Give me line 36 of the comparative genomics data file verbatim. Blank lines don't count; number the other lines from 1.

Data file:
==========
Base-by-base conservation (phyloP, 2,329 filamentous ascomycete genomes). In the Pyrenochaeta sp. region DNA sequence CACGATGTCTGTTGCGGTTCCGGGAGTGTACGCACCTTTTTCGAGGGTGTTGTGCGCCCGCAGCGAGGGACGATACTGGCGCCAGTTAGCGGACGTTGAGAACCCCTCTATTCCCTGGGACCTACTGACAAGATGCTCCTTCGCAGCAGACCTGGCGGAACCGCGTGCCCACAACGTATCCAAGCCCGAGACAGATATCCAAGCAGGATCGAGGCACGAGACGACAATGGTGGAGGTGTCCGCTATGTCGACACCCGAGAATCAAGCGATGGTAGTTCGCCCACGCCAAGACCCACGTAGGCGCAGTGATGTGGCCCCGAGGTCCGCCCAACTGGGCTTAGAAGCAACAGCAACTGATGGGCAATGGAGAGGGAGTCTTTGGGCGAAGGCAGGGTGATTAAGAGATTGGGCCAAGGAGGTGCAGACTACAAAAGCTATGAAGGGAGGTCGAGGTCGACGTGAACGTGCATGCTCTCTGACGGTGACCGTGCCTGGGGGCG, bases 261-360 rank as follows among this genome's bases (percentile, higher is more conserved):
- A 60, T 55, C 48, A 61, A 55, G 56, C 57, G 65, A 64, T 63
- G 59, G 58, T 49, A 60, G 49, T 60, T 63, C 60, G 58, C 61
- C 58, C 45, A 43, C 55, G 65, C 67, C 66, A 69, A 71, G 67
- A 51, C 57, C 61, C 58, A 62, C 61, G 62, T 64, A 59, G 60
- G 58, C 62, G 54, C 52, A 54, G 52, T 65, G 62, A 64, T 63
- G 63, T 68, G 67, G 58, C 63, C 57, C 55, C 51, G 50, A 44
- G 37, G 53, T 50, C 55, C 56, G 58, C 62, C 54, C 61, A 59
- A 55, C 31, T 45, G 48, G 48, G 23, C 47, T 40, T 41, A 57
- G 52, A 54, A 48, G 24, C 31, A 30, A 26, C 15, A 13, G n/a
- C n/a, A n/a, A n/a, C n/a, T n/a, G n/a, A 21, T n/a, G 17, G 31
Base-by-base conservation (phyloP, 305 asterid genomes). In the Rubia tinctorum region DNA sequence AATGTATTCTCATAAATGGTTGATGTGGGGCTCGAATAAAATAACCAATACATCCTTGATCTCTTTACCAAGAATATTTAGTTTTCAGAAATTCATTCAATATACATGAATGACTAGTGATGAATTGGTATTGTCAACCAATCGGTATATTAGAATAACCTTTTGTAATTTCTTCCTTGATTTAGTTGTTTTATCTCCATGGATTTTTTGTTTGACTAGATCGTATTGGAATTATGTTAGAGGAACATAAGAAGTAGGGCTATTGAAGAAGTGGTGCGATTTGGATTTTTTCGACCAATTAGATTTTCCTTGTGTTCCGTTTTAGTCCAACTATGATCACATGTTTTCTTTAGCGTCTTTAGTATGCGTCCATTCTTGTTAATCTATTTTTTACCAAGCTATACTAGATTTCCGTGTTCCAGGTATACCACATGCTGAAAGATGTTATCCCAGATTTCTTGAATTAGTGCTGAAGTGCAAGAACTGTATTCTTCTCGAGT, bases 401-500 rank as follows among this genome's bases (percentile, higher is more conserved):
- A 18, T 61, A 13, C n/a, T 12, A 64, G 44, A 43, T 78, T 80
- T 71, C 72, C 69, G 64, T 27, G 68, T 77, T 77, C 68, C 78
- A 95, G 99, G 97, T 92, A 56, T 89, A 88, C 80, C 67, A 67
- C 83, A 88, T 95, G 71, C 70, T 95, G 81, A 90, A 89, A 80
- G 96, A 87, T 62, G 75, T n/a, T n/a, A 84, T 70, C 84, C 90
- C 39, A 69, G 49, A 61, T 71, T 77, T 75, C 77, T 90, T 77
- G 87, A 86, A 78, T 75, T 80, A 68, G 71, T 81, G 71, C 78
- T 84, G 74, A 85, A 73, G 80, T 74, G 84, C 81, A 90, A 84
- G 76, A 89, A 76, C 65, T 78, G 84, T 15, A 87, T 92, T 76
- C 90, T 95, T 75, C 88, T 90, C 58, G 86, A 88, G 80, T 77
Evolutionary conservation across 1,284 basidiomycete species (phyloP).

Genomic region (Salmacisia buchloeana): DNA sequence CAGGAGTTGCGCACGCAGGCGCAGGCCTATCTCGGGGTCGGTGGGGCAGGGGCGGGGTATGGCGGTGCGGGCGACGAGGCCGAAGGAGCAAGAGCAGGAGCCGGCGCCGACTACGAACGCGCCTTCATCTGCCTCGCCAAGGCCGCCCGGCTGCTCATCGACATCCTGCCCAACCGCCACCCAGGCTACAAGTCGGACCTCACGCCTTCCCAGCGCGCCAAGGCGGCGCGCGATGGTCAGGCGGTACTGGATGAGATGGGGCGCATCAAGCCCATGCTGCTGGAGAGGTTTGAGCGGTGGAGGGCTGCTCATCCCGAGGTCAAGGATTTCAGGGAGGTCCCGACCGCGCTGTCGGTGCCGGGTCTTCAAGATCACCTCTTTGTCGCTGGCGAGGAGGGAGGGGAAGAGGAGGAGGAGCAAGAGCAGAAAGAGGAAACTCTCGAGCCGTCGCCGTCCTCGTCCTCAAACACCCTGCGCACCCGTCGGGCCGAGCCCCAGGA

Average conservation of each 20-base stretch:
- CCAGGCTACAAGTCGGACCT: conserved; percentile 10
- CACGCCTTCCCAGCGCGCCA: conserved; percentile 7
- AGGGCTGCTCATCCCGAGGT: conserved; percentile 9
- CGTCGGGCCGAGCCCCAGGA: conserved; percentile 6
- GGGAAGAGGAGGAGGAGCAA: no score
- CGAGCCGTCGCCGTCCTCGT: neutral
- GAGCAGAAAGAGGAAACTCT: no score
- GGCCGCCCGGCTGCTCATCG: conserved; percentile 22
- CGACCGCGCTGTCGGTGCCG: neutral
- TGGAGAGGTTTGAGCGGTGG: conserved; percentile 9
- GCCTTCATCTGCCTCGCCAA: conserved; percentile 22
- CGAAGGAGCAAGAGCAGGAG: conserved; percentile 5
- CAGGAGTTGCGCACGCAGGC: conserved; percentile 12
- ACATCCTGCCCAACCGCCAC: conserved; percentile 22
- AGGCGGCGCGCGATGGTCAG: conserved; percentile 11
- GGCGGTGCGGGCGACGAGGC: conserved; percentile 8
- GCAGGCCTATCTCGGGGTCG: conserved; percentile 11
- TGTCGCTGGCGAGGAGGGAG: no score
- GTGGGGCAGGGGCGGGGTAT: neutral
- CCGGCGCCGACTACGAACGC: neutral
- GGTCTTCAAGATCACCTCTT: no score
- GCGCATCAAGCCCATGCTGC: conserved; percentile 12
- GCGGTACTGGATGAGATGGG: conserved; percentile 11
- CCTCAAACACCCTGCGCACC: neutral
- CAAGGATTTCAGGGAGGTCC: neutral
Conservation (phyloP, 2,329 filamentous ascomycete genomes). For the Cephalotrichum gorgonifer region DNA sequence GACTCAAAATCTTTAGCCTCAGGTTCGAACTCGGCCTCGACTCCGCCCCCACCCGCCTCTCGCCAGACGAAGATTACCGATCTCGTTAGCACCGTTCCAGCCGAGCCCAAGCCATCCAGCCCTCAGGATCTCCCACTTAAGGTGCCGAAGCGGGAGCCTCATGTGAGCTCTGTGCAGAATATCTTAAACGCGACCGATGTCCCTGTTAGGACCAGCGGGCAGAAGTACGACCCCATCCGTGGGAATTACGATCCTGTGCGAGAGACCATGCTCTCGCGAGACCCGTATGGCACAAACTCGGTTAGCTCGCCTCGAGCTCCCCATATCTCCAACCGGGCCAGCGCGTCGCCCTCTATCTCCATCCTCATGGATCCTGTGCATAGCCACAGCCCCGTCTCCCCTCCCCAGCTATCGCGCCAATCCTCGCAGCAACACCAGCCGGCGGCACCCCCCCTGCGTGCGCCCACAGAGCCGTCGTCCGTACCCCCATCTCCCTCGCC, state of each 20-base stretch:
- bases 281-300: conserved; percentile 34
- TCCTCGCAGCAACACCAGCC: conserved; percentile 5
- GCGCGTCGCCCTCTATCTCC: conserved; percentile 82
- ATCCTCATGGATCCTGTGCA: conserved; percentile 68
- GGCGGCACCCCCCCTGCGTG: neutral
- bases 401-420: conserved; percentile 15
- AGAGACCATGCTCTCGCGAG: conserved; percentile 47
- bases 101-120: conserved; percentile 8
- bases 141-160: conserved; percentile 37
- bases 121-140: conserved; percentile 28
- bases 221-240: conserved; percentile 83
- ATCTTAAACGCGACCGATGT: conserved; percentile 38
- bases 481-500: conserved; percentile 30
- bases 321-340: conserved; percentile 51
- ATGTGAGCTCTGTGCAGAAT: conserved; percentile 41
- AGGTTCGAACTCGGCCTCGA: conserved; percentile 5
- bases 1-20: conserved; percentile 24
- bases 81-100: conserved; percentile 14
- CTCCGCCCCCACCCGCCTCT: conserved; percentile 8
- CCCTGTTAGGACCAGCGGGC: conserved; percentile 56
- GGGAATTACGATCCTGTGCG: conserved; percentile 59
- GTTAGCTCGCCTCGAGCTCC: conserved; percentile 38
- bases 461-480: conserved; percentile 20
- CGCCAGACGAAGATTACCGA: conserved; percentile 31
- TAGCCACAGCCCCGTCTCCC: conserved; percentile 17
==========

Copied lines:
- GCCTTCATCTGCCTCGCCAA: conserved; percentile 22